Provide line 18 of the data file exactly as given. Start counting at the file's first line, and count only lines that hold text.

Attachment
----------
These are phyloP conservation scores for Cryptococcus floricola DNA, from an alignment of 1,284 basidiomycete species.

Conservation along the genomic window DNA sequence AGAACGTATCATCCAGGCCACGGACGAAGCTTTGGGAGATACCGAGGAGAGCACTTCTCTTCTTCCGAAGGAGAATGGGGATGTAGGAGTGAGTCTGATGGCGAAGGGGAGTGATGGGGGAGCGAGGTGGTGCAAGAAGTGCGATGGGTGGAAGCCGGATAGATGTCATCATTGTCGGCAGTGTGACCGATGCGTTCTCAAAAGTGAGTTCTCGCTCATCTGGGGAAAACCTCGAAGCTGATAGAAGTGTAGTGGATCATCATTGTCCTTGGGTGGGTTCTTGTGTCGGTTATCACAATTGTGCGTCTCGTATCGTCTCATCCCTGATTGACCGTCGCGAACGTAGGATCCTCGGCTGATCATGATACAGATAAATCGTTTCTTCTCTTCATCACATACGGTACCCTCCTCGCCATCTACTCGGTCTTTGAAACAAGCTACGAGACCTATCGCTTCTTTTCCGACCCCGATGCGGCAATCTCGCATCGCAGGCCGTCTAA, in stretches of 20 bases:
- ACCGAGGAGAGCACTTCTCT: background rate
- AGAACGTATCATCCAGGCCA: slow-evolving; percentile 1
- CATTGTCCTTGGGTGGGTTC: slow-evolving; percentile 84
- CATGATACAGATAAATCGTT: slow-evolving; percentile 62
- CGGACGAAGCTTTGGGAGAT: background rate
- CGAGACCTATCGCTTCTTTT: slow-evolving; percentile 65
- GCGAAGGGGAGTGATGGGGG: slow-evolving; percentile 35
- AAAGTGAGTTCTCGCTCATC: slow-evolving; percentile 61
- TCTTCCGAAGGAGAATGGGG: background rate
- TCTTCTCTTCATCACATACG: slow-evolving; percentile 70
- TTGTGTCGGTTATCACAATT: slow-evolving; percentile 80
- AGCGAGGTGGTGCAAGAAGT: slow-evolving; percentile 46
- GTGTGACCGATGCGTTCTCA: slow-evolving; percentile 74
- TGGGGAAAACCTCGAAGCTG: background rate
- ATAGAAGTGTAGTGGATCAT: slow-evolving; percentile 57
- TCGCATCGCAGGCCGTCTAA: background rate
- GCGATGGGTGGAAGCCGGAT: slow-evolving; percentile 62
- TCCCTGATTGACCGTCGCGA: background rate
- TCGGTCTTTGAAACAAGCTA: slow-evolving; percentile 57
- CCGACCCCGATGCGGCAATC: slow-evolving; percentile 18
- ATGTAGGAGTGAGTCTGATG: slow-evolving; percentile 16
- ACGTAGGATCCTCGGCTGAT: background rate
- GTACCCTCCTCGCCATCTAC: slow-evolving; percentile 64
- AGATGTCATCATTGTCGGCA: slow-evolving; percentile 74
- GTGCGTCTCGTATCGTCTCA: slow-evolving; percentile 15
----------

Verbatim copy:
- TCGCATCGCAGGCCGTCTAA: background rate